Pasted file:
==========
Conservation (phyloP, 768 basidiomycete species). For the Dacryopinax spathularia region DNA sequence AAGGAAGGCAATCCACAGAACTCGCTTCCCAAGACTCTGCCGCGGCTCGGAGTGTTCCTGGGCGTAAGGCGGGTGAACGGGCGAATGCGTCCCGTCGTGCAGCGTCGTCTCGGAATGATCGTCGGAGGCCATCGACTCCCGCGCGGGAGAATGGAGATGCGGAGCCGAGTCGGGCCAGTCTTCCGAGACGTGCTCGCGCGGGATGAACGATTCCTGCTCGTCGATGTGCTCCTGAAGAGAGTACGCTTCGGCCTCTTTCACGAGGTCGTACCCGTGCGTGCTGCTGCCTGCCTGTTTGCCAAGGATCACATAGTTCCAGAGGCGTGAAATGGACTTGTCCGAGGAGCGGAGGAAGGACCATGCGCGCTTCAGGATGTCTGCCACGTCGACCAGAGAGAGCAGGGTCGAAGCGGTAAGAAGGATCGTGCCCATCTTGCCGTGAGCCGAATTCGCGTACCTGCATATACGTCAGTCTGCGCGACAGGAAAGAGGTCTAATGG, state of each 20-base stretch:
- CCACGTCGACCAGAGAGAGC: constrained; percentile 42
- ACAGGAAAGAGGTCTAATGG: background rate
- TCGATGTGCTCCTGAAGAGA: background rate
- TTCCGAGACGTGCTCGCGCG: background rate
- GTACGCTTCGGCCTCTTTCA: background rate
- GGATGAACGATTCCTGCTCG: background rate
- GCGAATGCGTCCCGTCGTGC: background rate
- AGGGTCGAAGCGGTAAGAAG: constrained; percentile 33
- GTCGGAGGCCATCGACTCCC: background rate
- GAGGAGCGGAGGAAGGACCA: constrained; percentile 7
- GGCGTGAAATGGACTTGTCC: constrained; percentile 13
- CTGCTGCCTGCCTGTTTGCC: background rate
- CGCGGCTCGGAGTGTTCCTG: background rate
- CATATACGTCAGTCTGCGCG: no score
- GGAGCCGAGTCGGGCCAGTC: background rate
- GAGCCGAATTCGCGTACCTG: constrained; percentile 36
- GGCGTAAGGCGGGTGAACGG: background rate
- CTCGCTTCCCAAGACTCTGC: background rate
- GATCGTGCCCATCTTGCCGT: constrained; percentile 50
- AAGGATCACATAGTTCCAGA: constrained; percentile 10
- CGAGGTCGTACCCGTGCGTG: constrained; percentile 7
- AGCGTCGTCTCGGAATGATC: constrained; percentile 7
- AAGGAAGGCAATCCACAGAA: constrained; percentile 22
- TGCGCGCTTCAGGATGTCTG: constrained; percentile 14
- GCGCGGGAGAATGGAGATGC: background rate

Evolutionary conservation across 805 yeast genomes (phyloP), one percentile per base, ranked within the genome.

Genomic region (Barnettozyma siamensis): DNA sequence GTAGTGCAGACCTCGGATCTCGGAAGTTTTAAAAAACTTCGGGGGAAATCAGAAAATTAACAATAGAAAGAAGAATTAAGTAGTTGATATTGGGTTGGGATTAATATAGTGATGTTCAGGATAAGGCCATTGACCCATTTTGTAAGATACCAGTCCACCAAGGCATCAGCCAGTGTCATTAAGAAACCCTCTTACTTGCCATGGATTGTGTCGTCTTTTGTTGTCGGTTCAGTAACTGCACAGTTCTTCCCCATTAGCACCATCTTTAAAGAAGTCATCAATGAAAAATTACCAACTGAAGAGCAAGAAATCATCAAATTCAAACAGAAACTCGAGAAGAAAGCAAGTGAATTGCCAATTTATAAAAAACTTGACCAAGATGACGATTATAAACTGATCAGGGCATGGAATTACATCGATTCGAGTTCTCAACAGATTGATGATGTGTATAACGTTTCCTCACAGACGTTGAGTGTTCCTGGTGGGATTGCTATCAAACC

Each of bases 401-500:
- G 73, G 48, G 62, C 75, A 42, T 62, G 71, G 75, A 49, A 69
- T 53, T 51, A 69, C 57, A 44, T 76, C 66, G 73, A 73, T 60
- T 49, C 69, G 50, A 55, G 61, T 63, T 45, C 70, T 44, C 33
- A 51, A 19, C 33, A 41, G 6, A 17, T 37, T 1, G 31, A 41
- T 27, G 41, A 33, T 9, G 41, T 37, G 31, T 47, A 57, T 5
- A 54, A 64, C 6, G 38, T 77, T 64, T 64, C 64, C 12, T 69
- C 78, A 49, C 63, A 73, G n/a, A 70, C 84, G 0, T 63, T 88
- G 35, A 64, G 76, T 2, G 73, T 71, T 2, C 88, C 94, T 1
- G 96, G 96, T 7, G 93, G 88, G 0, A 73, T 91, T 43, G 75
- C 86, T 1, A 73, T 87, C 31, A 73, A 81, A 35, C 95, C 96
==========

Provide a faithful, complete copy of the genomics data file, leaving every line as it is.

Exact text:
Conservation (phyloP, 768 basidiomycete species). For the Dacryopinax spathularia region DNA sequence AAGGAAGGCAATCCACAGAACTCGCTTCCCAAGACTCTGCCGCGGCTCGGAGTGTTCCTGGGCGTAAGGCGGGTGAACGGGCGAATGCGTCCCGTCGTGCAGCGTCGTCTCGGAATGATCGTCGGAGGCCATCGACTCCCGCGCGGGAGAATGGAGATGCGGAGCCGAGTCGGGCCAGTCTTCCGAGACGTGCTCGCGCGGGATGAACGATTCCTGCTCGTCGATGTGCTCCTGAAGAGAGTACGCTTCGGCCTCTTTCACGAGGTCGTACCCGTGCGTGCTGCTGCCTGCCTGTTTGCCAAGGATCACATAGTTCCAGAGGCGTGAAATGGACTTGTCCGAGGAGCGGAGGAAGGACCATGCGCGCTTCAGGATGTCTGCCACGTCGACCAGAGAGAGCAGGGTCGAAGCGGTAAGAAGGATCGTGCCCATCTTGCCGTGAGCCGAATTCGCGTACCTGCATATACGTCAGTCTGCGCGACAGGAAAGAGGTCTAATGG, state of each 20-base stretch:
- CCACGTCGACCAGAGAGAGC: constrained; percentile 42
- ACAGGAAAGAGGTCTAATGG: background rate
- TCGATGTGCTCCTGAAGAGA: background rate
- TTCCGAGACGTGCTCGCGCG: background rate
- GTACGCTTCGGCCTCTTTCA: background rate
- GGATGAACGATTCCTGCTCG: background rate
- GCGAATGCGTCCCGTCGTGC: background rate
- AGGGTCGAAGCGGTAAGAAG: constrained; percentile 33
- GTCGGAGGCCATCGACTCCC: background rate
- GAGGAGCGGAGGAAGGACCA: constrained; percentile 7
- GGCGTGAAATGGACTTGTCC: constrained; percentile 13
- CTGCTGCCTGCCTGTTTGCC: background rate
- CGCGGCTCGGAGTGTTCCTG: background rate
- CATATACGTCAGTCTGCGCG: no score
- GGAGCCGAGTCGGGCCAGTC: background rate
- GAGCCGAATTCGCGTACCTG: constrained; percentile 36
- GGCGTAAGGCGGGTGAACGG: background rate
- CTCGCTTCCCAAGACTCTGC: background rate
- GATCGTGCCCATCTTGCCGT: constrained; percentile 50
- AAGGATCACATAGTTCCAGA: constrained; percentile 10
- CGAGGTCGTACCCGTGCGTG: constrained; percentile 7
- AGCGTCGTCTCGGAATGATC: constrained; percentile 7
- AAGGAAGGCAATCCACAGAA: constrained; percentile 22
- TGCGCGCTTCAGGATGTCTG: constrained; percentile 14
- GCGCGGGAGAATGGAGATGC: background rate

Evolutionary conservation across 805 yeast genomes (phyloP), one percentile per base, ranked within the genome.

Genomic region (Barnettozyma siamensis): DNA sequence GTAGTGCAGACCTCGGATCTCGGAAGTTTTAAAAAACTTCGGGGGAAATCAGAAAATTAACAATAGAAAGAAGAATTAAGTAGTTGATATTGGGTTGGGATTAATATAGTGATGTTCAGGATAAGGCCATTGACCCATTTTGTAAGATACCAGTCCACCAAGGCATCAGCCAGTGTCATTAAGAAACCCTCTTACTTGCCATGGATTGTGTCGTCTTTTGTTGTCGGTTCAGTAACTGCACAGTTCTTCCCCATTAGCACCATCTTTAAAGAAGTCATCAATGAAAAATTACCAACTGAAGAGCAAGAAATCATCAAATTCAAACAGAAACTCGAGAAGAAAGCAAGTGAATTGCCAATTTATAAAAAACTTGACCAAGATGACGATTATAAACTGATCAGGGCATGGAATTACATCGATTCGAGTTCTCAACAGATTGATGATGTGTATAACGTTTCCTCACAGACGTTGAGTGTTCCTGGTGGGATTGCTATCAAACC

Each of bases 401-500:
- G 73, G 48, G 62, C 75, A 42, T 62, G 71, G 75, A 49, A 69
- T 53, T 51, A 69, C 57, A 44, T 76, C 66, G 73, A 73, T 60
- T 49, C 69, G 50, A 55, G 61, T 63, T 45, C 70, T 44, C 33
- A 51, A 19, C 33, A 41, G 6, A 17, T 37, T 1, G 31, A 41
- T 27, G 41, A 33, T 9, G 41, T 37, G 31, T 47, A 57, T 5
- A 54, A 64, C 6, G 38, T 77, T 64, T 64, C 64, C 12, T 69
- C 78, A 49, C 63, A 73, G n/a, A 70, C 84, G 0, T 63, T 88
- G 35, A 64, G 76, T 2, G 73, T 71, T 2, C 88, C 94, T 1
- G 96, G 96, T 7, G 93, G 88, G 0, A 73, T 91, T 43, G 75
- C 86, T 1, A 73, T 87, C 31, A 73, A 81, A 35, C 95, C 96